Author of Metaphysical Odyssey into the Mexican Revolution, etc.

C.M. Mayo < Publications < Short Nonfiction <
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Transcript of Remarks for the Panel on
"Writing Across Borders and Cultures"
Women Writing the West Conference
Santa Fe, New Mexico, October 15, 2016
See the handout:
"A Reading List for Writing Across Borders and Cultures"

How many of you have been to Mexico? Well, viva Mexico! Here we are in New Mexico, Nuevo México. On this panel, with Dawn Wink and Kathryn Ferguson, it seems we are all about Mexico. I write both fiction and nonfiction, most of it about Mexico because that is where I have been living for most of my adult life— that is, the past 30 years— married to a Mexican and living in Mexico City.

But in this talk I would like to put on my sombrero, as it were, as an historical novelist, and although my novel, The Last Prince of the Mexican Empire, is about Mexico, I don’t want to talk so much about Mexico as I do five simple, powerful techniques that have helped me, and that I hope will help you to see as an artist and write across borders.

I start with the premise that truth is beauty and beauty is truth, and that seeing clearly, seeing as an artist, is what brings us towards truth.

My second premise is that through narrative we become more human—and that sure beats the alternative.

My third premise is that writing about anyone else, anywhere, is to some degree writing across a border. The past is a border. Religion is a border. Gender is a border. Social class is a border. Language. Physical conditions— people who have peanut allergies are different than people who do not have peanut allergies.



The challenge is this: As Walter Lippman put it, “For the most part we do not first see and then define, we define first and then see.” And I would agree with Lippman that in our culture, for the most part, and of course, with oodles of exceptions, we are not educated to see, then define. Ironically, the more educated we are, the more we as literary artists may have something to overcome in this respect.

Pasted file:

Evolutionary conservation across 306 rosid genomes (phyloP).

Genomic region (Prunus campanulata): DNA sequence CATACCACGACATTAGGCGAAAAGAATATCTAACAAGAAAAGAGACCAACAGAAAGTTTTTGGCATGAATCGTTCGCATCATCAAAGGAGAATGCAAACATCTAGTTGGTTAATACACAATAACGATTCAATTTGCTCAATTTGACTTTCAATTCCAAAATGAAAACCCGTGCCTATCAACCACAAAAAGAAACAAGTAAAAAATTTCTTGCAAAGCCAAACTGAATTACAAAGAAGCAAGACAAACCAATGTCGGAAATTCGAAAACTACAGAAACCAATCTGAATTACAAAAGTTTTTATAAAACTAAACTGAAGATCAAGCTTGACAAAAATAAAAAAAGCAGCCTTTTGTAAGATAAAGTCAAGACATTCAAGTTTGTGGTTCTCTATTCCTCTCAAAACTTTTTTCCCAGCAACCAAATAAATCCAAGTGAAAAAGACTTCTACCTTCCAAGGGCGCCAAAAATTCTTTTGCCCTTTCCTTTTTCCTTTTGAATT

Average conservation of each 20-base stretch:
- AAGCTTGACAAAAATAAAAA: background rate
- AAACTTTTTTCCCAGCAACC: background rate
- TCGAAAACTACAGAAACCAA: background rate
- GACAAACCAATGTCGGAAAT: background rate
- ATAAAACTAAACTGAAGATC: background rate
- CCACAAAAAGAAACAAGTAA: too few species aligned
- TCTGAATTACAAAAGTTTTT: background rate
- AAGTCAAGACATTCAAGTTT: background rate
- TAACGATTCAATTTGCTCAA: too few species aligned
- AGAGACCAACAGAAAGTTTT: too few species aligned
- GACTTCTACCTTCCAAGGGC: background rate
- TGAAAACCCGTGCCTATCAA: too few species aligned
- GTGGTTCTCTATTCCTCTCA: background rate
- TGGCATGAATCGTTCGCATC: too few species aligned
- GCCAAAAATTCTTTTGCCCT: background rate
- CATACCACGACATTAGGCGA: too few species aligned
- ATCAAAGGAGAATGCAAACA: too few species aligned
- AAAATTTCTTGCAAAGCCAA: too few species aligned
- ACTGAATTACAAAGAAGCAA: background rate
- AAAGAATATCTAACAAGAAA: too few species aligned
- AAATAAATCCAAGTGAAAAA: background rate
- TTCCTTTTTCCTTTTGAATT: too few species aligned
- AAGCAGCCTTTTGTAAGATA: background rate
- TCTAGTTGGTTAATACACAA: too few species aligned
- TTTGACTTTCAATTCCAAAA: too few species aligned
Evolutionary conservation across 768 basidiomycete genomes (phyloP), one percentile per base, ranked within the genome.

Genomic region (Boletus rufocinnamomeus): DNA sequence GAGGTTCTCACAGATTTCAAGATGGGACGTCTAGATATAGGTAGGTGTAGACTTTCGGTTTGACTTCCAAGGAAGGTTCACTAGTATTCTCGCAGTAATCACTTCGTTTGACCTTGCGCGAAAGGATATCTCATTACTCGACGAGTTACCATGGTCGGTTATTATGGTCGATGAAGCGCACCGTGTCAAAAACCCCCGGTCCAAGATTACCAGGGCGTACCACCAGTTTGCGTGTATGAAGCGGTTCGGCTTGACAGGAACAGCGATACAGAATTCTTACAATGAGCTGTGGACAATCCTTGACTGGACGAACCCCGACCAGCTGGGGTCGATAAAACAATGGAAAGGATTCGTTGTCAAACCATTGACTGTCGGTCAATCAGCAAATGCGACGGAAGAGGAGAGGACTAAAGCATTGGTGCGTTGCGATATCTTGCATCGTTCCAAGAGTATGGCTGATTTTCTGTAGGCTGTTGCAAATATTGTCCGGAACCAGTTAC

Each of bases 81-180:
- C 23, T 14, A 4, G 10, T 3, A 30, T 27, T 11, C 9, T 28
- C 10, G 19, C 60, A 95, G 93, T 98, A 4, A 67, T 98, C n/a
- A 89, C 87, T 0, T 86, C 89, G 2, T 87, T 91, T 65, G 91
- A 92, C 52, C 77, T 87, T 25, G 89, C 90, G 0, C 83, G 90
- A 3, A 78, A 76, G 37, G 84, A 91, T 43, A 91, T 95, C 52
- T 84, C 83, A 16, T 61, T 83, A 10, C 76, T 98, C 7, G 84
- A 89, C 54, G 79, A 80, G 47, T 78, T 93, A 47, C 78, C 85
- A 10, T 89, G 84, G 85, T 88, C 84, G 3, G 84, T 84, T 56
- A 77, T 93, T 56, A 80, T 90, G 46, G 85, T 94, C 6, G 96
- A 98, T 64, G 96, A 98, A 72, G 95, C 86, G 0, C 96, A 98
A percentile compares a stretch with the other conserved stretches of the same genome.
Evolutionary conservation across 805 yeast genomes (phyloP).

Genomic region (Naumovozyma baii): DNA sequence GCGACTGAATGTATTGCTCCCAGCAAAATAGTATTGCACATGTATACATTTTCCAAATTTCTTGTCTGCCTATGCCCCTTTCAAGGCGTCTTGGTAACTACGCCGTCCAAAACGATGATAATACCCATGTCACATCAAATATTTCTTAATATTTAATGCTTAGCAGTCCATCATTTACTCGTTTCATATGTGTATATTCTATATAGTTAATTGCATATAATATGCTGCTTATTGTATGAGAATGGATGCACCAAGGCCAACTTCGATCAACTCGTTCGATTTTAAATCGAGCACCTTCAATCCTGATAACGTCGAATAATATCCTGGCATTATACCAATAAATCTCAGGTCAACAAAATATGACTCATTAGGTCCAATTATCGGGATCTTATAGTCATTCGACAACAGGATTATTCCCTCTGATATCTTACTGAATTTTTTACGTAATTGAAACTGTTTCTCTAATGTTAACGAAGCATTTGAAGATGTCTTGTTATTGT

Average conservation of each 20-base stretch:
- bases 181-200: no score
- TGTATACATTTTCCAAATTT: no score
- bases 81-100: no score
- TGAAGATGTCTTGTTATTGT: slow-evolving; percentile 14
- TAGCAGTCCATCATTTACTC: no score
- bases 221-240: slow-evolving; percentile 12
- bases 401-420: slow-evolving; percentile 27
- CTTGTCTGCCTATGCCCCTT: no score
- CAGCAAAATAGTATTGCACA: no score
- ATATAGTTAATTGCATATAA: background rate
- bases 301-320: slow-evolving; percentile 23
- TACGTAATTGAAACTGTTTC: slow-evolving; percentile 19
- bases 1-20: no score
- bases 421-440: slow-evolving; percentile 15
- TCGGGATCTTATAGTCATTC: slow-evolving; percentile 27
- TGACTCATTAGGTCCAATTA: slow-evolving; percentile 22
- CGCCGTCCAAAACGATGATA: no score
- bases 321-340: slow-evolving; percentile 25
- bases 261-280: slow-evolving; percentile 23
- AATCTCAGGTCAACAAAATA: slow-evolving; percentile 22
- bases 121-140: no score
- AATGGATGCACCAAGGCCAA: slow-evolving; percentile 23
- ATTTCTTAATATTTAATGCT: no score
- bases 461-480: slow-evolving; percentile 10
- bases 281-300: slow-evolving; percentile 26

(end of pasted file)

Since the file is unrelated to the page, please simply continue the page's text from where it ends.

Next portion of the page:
The poet e.e. cummings put it this way: “An artist is no other than he who unlearns what he has learned, in order to know himself.”

Betty Edwards, the artist who wrote Drawing on the Right Side of the Brain, calls seeing as an artist “a different, more direct kind of seeing. The brain’s editing is somehow put on hold, thereby permitting one to see more fully and perhaps more realistically.”

How many of you are familar with Drawing on the Right Side of the Brain?

How many of you have tried that exercise where you take a black and white photograph of a face, turn it upside down, and copy it?

Turning the picture upside down tricks your brain to get past the labels of that is a nose, or, say, that is an eyelid, a wrinkle, a cheek... You are just drawing what you actually see, this weird jumble of shapes and shadows.

You turn it right side side up and, wow... it’s Albert Einstein!

And why is seeing this way, seeing as an artist so important? Because if we as writers cannot see as artists, with that wide open, innocent sense of attention and wonder that would see first, and then, maybe, define, whether we are writing about a Mexican or a Korean ballet dancer or a Texas cowboy or the old lady who died in the house next door one hundred years ago— whomever we are writing about, if we cannot see that human being with the eyes of an artist, our writing about them will not be fresh, it will be fuzzy, blunt, stale, peculiarly distorted. In a word: stereotypical.

It will be distorted in the same way that people who do not know how to draw will make the eyes too big, the foreheads too small, and ignore most of the shadows—the face they draw looks like a cartoon, not the way the face actually looks, because the left side of their brain was busy labeling things.